Michael Atherton believes the myriad benefits of the Decision Review System (DRS) means it should be a fixed part of international cricket.
The ICC have dismissed the recommendation from its Chief Executives Committee that the ball tracking-device be made mandatory in all Tests and one-day internationals and instead left it up to the individual nations to choose whether DRS is utilised in series.
India are vehemently opposed to the use of technology and recently-anointed ICC chief executive David Richardson says it would be unwise to force its wealthiest member into something they don't agree with.
Former England skipper Atherton, however, believes the ICC have been made to "look weak" by not making DRS compulsory and insists that machinery improves many areas of the game.
"There are many instances we can talk about where DRS has not worked properly," Atherton told Sky Sports." You're never going to get 100 per cent correct decision making; that's a nirvana that won't happen.
"Statistics show that you get about a five per cent uplift on decision making (with DRS) into the mid-to-late 90s. But, for me, it's not just correct decisions which are the benefits of DRS.
"One is player behaviour. How many times in recent years have we seen bad episodes between players and umpires? There have been few since DRS and you now rarely see dissent on the field against umpires. That is absolutely critical.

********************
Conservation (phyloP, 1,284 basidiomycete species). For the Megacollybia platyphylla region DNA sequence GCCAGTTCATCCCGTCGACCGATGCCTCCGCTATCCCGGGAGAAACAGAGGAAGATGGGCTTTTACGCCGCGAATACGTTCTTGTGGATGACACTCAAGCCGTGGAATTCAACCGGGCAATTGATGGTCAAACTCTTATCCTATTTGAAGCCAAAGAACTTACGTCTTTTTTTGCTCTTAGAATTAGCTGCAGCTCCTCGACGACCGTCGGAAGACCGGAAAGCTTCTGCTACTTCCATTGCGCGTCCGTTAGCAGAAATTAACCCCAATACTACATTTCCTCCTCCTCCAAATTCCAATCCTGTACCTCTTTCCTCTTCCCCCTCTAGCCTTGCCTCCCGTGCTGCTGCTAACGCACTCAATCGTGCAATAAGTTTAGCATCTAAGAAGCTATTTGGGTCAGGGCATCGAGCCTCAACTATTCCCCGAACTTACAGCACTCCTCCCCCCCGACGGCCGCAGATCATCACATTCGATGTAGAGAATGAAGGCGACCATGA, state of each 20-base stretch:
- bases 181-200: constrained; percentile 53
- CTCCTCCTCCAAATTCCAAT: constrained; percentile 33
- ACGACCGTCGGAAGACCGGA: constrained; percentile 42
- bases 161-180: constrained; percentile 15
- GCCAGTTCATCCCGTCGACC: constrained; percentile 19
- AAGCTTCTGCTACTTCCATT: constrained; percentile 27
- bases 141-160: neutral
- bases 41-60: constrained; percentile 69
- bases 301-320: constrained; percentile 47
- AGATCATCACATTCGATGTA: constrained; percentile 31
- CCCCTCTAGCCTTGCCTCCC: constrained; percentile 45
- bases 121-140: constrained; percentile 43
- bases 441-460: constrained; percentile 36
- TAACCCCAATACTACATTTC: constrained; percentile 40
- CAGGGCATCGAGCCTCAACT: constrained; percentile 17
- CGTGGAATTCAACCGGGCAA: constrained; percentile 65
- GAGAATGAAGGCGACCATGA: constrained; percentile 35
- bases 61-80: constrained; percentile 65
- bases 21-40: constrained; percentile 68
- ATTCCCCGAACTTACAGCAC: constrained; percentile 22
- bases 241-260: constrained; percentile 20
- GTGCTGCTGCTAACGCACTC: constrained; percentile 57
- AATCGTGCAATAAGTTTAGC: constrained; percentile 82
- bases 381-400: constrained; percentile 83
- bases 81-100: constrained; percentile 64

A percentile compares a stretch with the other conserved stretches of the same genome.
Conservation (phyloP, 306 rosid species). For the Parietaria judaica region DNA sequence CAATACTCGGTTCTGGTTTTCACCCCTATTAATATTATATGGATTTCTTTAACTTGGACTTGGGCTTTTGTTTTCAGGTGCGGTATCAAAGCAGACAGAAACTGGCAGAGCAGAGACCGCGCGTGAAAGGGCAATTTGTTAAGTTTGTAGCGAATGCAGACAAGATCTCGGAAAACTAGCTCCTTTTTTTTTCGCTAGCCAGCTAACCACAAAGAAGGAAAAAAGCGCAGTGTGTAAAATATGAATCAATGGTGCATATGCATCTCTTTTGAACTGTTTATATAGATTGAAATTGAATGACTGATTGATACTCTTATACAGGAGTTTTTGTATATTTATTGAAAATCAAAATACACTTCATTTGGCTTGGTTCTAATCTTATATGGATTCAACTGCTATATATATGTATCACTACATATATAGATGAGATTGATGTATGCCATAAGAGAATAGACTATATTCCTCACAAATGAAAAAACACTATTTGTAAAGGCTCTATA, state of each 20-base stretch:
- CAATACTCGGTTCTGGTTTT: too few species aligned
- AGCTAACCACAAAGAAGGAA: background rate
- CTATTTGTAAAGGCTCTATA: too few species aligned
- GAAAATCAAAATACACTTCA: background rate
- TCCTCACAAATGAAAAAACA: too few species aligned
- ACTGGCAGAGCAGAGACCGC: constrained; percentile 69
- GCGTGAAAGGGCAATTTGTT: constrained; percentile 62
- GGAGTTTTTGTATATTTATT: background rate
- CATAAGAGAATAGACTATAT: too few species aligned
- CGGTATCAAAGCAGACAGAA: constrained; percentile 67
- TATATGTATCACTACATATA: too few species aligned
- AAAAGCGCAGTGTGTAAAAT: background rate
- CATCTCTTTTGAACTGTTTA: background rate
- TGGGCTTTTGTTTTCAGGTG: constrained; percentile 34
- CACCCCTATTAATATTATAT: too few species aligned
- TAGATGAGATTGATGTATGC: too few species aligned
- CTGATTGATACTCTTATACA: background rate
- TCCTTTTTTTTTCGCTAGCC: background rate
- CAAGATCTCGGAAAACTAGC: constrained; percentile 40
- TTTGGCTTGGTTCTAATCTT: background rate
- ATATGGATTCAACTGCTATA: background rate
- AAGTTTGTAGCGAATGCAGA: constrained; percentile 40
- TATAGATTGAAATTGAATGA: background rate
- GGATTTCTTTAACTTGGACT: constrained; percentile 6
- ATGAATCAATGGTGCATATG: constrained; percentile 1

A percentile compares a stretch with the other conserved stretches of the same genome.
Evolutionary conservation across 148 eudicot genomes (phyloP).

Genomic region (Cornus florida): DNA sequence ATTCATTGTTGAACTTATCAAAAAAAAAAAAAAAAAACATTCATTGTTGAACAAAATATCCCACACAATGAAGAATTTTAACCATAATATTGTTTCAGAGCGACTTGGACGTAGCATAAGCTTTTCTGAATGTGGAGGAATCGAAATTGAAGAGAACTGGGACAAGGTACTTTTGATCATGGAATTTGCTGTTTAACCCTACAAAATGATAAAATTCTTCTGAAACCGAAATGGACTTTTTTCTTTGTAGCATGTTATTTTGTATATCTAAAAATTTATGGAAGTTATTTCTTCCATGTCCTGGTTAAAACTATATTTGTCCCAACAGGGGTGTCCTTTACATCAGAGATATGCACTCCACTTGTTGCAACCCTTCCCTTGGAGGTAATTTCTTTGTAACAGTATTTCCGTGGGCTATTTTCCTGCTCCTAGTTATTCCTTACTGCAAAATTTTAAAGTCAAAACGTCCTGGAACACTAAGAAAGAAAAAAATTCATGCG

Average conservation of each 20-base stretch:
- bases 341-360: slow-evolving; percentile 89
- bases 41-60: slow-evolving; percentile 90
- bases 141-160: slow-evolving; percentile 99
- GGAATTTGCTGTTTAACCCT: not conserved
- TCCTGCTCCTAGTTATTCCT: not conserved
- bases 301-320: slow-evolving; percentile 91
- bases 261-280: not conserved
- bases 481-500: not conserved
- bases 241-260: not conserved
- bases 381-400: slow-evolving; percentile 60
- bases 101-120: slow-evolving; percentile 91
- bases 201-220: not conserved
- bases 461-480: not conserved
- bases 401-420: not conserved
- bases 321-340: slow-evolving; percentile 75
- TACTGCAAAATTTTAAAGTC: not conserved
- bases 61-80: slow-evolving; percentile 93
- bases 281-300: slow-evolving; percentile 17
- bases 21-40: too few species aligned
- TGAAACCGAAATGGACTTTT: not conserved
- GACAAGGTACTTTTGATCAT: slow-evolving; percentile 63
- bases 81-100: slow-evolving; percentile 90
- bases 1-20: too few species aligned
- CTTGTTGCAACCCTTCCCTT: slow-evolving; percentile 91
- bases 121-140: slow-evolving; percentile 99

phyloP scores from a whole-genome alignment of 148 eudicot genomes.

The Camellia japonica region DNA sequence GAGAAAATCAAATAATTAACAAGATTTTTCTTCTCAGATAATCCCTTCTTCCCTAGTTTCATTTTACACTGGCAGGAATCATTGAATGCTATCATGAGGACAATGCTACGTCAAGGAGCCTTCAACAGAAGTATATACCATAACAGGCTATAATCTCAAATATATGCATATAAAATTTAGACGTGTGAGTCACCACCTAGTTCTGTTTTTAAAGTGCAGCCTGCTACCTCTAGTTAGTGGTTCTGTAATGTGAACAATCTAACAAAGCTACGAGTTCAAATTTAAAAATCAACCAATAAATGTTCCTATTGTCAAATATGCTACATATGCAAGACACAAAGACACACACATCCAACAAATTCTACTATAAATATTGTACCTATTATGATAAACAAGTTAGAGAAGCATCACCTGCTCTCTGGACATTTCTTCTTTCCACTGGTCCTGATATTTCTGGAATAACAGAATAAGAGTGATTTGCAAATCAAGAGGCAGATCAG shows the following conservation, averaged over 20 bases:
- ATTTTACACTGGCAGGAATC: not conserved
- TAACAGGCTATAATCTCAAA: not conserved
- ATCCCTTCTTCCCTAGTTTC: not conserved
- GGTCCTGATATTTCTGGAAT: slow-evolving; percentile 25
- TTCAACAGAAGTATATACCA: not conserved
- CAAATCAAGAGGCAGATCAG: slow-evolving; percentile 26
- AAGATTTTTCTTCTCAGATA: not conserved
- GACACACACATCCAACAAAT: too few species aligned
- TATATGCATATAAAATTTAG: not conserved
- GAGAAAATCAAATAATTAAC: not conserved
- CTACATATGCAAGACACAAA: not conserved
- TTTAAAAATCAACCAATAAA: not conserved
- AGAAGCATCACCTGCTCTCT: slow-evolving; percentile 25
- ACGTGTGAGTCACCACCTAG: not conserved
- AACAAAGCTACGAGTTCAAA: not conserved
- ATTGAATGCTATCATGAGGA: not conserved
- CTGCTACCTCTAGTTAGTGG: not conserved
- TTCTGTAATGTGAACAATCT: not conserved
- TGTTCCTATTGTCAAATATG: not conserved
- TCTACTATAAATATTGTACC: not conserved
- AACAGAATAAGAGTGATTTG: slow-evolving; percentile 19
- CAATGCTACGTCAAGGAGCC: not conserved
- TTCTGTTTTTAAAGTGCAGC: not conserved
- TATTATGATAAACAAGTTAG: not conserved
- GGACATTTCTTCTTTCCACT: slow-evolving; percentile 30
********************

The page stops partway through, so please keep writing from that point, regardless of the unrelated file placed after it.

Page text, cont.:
"Secondly, we have seen finger spin come back into the game and the balance between bat and ball has slightly tilted back in favour of the bowler. I like that because I think that for a while the bat was becoming a little too dominant in the game.
"The ICC have been made to look very weak because their Cricket Committee has said that DRS should be used by all countries provided that the finances are in place to do that, but it didn't even go to a vote.
"There seems to have been independent research to verify the ball-tracking technology and India are out on a limb - but they are very powerful."
Atherton's fellow pundit, Sir Ian Botham, says the ICC should permanently instil DRS and has urged the Indian Cricket Board (BCCI) to end their scepticism of the technological device.
"The third umpire, the man looking at the screen, has to be as competent and understanding of the system as the umpires on the field," said Beefy.
"They have to work as a team and that appeals to me. You have got to have more right decisions and the ICC should make the decision [and make DRS obligatory].
"I understand that a couple of the senior batsmen in India have objected to it, though this was going back a few years ago. Things have moved on; that's why we move out of caves and put clothes on.
"DRS is here, has been independently tested, and those tests have proven it to be accurate. It's there, so [India] should get on with it."
Click here for Sky Sports pundit Nasser Hussain's view on the DRS debate.